We’ve all been to terrible literary readings. We’ve all heard monotonous poet voice and people who mumble and apologize their way through their work. Let’s not be one of those people, OK?
Don’t read too fast.
Your grandmother in the last row wants to be able to hear your words, not just a slur of your voice. Enunciate and read slowly, it will make you sound less nervous. Read like you enjoy your work not like you can’t wait until the reading is over so you can hit the bar. Even if that’s how you feel, you don’t want to communicate that to your audience who will surreptitiously post to facebook about how they can’t wait until the reading is done so they can hit the bar.
Don’t read too slow.
Don’t read slow enough that your words lose all meaning. Don’t be afraid to vary your speed when your work requires it. Don’t give your audience a chance to take a nap between your lines.
If you can’t do voices, don’t.
Don’t feel as if you have to be in character if you can’t swing the voices. Everyone will be happier, really. Nothing is more embarrassing than a fake southern accent.
Keep your voice in your natural mid to low range.
I learned this from my friend Kate who has a bit of a squeaky voice but is an amazing poet. Say “hm” out loud. This, if you’re not thinking about it too hard, is your mid range. Try to stay there when you read. And if you’re a poet, for god’s sake, never let your voice rise in the middle of your line and end your lines in your middle to upper range. This is called poet voice and it makes any self-respecting elocutioner want to stick a fork in her eye.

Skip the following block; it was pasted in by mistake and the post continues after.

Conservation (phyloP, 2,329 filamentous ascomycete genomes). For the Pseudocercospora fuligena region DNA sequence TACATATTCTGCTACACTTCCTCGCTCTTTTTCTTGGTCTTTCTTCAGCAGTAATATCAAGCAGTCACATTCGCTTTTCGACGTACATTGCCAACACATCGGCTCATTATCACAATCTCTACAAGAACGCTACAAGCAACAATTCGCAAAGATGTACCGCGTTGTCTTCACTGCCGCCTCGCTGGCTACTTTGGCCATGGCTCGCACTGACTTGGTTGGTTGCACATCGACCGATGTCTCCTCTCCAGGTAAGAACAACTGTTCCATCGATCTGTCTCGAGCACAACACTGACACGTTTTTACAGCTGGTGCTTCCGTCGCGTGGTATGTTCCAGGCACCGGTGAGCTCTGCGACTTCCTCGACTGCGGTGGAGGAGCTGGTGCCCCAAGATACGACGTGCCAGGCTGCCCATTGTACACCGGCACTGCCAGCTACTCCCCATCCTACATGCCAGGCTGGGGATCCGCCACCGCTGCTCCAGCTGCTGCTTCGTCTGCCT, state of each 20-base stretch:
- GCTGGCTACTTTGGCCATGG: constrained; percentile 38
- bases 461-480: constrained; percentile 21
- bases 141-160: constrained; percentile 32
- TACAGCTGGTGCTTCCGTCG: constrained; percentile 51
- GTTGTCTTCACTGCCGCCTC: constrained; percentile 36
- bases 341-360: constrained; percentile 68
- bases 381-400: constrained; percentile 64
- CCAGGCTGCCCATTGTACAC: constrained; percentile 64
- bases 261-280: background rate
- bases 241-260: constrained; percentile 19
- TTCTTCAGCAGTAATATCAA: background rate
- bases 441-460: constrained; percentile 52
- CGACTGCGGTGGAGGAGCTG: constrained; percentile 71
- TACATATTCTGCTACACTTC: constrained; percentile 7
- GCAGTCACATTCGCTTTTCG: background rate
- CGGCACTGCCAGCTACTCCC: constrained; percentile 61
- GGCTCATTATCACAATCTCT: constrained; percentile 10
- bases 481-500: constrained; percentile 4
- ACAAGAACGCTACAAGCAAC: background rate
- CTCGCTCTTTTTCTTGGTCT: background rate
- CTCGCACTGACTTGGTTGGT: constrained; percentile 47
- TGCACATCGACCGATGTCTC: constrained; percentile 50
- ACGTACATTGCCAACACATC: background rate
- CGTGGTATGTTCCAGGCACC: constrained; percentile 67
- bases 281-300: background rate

Read like you fucking mean it.
This is your best defense against poet voice and monotony. Read like you’re telling a good story and are just getting to the juicy parts. Read like you’re trying to keep your little brother from crying from boredom on a long car ride. Read like the sad parts are sad and the happy parts are happy. Don’t overact, just let yourself feel it.
Never apologize. Keep your intros short. Let your work speak for itself. (True story: a reasonably famous poet came to my grad school and every single one of his poem intros was longer than the poems themselves. Leave some surprise for your audience.) Read like you care. Read like it’s important. Read your good work. Never apologize.